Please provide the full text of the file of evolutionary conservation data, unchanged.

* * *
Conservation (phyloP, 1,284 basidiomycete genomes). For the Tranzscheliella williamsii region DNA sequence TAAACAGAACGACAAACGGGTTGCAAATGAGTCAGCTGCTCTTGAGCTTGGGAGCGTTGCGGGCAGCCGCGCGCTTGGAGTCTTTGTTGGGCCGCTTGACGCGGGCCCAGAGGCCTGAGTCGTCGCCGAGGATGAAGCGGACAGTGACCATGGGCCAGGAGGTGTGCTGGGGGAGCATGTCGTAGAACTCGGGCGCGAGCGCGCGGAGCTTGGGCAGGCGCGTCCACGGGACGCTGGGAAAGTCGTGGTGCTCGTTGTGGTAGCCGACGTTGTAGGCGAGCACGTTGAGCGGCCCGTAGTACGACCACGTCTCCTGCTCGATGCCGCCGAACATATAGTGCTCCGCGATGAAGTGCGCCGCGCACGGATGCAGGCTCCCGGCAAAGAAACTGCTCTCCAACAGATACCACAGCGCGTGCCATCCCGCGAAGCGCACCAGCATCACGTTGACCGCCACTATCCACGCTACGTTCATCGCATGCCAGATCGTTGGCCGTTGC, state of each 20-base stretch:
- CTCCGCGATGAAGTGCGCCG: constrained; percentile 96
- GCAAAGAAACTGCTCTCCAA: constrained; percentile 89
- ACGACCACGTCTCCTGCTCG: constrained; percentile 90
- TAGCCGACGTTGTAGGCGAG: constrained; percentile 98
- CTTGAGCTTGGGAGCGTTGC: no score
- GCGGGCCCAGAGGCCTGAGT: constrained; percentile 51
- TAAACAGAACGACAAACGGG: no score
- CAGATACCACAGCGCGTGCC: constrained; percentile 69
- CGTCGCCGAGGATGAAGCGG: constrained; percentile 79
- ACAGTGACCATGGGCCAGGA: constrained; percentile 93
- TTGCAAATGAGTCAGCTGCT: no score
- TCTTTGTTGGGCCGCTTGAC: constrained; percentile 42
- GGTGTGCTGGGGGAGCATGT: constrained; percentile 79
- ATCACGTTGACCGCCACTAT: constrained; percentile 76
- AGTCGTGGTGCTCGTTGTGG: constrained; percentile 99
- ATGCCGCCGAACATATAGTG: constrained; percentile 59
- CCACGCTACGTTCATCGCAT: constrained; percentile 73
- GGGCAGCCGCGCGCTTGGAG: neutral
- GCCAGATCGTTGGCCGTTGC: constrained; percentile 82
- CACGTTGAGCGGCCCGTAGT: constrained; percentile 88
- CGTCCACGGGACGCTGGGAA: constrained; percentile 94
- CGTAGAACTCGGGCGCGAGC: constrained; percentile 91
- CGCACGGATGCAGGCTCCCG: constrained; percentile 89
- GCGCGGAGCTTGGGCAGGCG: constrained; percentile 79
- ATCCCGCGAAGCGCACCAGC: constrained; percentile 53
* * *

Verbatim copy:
Conservation (phyloP, 1,284 basidiomycete genomes). For the Tranzscheliella williamsii region DNA sequence TAAACAGAACGACAAACGGGTTGCAAATGAGTCAGCTGCTCTTGAGCTTGGGAGCGTTGCGGGCAGCCGCGCGCTTGGAGTCTTTGTTGGGCCGCTTGACGCGGGCCCAGAGGCCTGAGTCGTCGCCGAGGATGAAGCGGACAGTGACCATGGGCCAGGAGGTGTGCTGGGGGAGCATGTCGTAGAACTCGGGCGCGAGCGCGCGGAGCTTGGGCAGGCGCGTCCACGGGACGCTGGGAAAGTCGTGGTGCTCGTTGTGGTAGCCGACGTTGTAGGCGAGCACGTTGAGCGGCCCGTAGTACGACCACGTCTCCTGCTCGATGCCGCCGAACATATAGTGCTCCGCGATGAAGTGCGCCGCGCACGGATGCAGGCTCCCGGCAAAGAAACTGCTCTCCAACAGATACCACAGCGCGTGCCATCCCGCGAAGCGCACCAGCATCACGTTGACCGCCACTATCCACGCTACGTTCATCGCATGCCAGATCGTTGGCCGTTGC, state of each 20-base stretch:
- CTCCGCGATGAAGTGCGCCG: constrained; percentile 96
- GCAAAGAAACTGCTCTCCAA: constrained; percentile 89
- ACGACCACGTCTCCTGCTCG: constrained; percentile 90
- TAGCCGACGTTGTAGGCGAG: constrained; percentile 98
- CTTGAGCTTGGGAGCGTTGC: no score
- GCGGGCCCAGAGGCCTGAGT: constrained; percentile 51
- TAAACAGAACGACAAACGGG: no score
- CAGATACCACAGCGCGTGCC: constrained; percentile 69
- CGTCGCCGAGGATGAAGCGG: constrained; percentile 79
- ACAGTGACCATGGGCCAGGA: constrained; percentile 93
- TTGCAAATGAGTCAGCTGCT: no score
- TCTTTGTTGGGCCGCTTGAC: constrained; percentile 42
- GGTGTGCTGGGGGAGCATGT: constrained; percentile 79
- ATCACGTTGACCGCCACTAT: constrained; percentile 76
- AGTCGTGGTGCTCGTTGTGG: constrained; percentile 99
- ATGCCGCCGAACATATAGTG: constrained; percentile 59
- CCACGCTACGTTCATCGCAT: constrained; percentile 73
- GGGCAGCCGCGCGCTTGGAG: neutral
- GCCAGATCGTTGGCCGTTGC: constrained; percentile 82
- CACGTTGAGCGGCCCGTAGT: constrained; percentile 88
- CGTCCACGGGACGCTGGGAA: constrained; percentile 94
- CGTAGAACTCGGGCGCGAGC: constrained; percentile 91
- CGCACGGATGCAGGCTCCCG: constrained; percentile 89
- GCGCGGAGCTTGGGCAGGCG: constrained; percentile 79
- ATCCCGCGAAGCGCACCAGC: constrained; percentile 53